<font color=red> If you design software that is fool-proof, only a fool will want to use it. </font color=red>
June 30, 2005 11:05:22 PM

o man water sounds awfully complicated x_x

lol i couldnt find a 500mb drive largest i foudn was maxtors 300mb 16m cache are these faster that/or similar to WD raptors?
June 30, 2005 11:18:53 PM

Well, since a few others have included their plan...

I have the cash to buy anything out there but that doesn't mean I'm going to do it. I'd like to get as close to the bleeding edge as possible yet retain the ability to upgrade down the road. Most important...I'm hoping to build a box that from here on will evolve instead of being replaced.

I'm currently looking at:
Antec Performance I P160 Case (Was thinking of Lian-Li but read that aluminum doesn't really do much for cooling and transmits sound easier than steel. I don't need a door and want the front ports at the top and not next to the floor which seems kind of dumb. I also don't need a case that looks like a spaceship.)

ASUS A8N-SLI Deluxe MB (might want to go SLI later)

AMD FX-57 or X2 4800 (leaning towards the X2 after reading the reviews and board messages)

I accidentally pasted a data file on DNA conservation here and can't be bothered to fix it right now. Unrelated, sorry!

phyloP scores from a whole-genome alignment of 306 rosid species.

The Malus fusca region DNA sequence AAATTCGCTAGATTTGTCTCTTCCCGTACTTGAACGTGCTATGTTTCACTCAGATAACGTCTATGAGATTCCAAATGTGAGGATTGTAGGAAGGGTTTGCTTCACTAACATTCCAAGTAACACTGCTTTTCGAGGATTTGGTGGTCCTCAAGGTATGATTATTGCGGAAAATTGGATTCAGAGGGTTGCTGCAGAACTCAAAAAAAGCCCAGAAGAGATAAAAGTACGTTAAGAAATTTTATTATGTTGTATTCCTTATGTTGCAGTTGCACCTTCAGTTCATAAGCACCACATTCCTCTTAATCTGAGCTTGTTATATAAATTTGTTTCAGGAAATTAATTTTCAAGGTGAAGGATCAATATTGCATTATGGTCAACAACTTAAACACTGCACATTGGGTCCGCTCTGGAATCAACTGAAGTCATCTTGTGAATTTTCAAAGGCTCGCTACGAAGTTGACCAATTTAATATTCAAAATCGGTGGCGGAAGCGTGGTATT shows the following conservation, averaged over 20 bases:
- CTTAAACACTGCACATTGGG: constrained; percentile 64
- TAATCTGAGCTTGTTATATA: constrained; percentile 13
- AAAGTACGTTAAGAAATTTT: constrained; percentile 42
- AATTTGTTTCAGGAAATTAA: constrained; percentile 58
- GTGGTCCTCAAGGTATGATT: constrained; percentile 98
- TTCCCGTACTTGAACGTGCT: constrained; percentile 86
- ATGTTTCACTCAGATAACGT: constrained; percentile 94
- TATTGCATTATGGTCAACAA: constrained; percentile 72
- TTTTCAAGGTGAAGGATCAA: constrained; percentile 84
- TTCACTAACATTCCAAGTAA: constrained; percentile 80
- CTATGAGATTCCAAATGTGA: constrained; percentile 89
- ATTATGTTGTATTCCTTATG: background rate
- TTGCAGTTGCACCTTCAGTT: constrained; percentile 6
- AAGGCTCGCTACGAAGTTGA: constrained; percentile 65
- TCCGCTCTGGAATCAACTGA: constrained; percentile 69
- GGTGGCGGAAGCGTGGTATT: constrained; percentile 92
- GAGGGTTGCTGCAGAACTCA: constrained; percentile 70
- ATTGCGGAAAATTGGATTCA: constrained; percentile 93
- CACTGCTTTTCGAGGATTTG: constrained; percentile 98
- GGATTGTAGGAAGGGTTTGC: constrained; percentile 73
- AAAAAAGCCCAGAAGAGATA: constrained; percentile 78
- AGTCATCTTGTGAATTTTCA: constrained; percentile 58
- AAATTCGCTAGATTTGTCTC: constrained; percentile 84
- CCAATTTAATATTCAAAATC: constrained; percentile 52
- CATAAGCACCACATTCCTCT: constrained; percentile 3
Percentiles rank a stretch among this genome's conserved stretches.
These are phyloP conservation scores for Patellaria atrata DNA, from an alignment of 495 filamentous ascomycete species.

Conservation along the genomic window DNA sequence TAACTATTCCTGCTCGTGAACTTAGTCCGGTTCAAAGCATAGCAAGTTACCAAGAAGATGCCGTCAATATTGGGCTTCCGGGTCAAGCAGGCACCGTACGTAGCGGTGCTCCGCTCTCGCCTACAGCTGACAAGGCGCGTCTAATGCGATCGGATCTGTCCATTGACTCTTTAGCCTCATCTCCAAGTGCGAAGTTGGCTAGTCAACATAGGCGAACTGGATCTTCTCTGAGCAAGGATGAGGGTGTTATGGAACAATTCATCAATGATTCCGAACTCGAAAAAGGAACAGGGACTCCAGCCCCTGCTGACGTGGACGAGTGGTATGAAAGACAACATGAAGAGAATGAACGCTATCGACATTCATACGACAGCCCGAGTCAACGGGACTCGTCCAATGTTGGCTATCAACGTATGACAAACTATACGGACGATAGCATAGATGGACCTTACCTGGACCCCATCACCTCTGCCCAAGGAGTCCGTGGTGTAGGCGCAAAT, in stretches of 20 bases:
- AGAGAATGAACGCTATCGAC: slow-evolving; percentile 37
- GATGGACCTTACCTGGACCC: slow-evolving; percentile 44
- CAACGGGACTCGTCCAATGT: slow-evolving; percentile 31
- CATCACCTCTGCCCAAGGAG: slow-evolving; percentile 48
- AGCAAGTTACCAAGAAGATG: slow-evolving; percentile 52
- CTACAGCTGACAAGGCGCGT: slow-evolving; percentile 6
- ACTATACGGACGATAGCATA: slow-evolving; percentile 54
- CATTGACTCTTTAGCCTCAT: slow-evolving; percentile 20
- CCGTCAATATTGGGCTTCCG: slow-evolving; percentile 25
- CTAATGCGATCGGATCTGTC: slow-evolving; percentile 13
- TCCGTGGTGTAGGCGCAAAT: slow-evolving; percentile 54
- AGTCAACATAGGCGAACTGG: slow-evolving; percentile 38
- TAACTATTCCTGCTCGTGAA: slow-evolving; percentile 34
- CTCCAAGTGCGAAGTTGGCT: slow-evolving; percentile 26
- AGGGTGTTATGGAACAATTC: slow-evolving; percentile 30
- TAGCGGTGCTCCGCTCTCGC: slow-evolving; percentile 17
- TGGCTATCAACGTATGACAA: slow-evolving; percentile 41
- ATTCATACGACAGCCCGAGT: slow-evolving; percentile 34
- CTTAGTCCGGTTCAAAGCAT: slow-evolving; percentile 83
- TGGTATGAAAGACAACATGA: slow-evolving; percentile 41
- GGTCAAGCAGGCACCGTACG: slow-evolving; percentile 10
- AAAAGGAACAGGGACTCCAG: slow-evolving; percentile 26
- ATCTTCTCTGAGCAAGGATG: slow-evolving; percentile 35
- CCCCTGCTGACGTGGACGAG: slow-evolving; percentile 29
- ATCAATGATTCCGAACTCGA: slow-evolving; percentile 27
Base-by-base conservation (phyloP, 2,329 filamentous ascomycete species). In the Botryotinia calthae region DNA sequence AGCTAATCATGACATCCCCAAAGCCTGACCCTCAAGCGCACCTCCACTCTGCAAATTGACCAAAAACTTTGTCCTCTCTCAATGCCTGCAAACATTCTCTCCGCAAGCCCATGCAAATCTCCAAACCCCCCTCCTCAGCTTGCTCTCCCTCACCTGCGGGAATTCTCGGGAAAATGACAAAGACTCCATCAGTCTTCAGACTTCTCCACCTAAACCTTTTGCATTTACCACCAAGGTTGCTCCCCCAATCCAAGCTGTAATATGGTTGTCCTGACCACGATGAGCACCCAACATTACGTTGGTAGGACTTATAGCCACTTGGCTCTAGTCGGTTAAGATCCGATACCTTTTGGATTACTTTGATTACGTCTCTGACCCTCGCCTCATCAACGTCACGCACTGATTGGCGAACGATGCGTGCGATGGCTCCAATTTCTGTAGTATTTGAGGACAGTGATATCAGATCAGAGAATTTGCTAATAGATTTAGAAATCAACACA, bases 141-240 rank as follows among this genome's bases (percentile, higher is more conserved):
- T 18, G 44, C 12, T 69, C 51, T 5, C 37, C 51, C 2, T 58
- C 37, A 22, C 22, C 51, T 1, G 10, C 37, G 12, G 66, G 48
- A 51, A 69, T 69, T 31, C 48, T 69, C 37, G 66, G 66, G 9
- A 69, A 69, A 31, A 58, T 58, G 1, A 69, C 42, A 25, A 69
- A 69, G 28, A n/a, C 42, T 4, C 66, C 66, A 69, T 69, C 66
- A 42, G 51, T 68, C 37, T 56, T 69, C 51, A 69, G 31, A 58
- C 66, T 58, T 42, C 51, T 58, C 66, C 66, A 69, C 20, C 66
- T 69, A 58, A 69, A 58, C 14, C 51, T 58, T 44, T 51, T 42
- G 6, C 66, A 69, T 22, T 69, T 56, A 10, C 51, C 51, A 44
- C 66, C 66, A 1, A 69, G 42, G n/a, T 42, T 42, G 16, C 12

GeForce 7800 GTX (haven't found a good review of the different brands yet)

At least a Gig of RAM

Other goodies but these are the most important I think (I'll wait till my monitor explodes before buying an LCD).

scrapser
July 1, 2005 12:18:52 AM

did you not learn anything? the x2s don't do [-peep-] for you when it comes to gaming. aluminum does NOT transmit sound better, think about it, it all depends on density.. and steal is WAY denser than aluminum... but as far as cases go, its up to you. if you want to do SLI (which i dont' recommend at all, because of itS HORRIBLE bang for the buck) you would want a DFI sli nforce 4, again YOUR SYSTEM NEEDS TO BE OCED. as far as ram goes, read my other post, its pretty bleeding edge w/o having complication with the 4000vx

<font color=red>gforce mx100/200 @ 230/440 =]</font color=red>
July 1, 2005 12:20:04 AM

okay, i went a lil too far, no fx57 for you, fx55 will do... fx57 has horrible bang for the buck also.. its not like fx55 is that efficient either, but better than the fx57... plus... OC THE CRAP OUT OF THAT COMPUTER

<font color=red>gforce mx100/200 @ 230/440 =]</font color=red>
July 1, 2005 2:30:05 AM

hm one thing im confused about for water cooling is about the gpu.. the 7800gtx already has heatsinks stuck all over it with a fan blowing through em if i used water would i have to individually have a h20 heatsink on each ram? not really sure how that works.. and if i dont go water would the thermalright xp 90 + panaflow 92mm fan be ok (and would this be much more inferior to the h20 cooling? thx
July 1, 2005 2:55:28 AM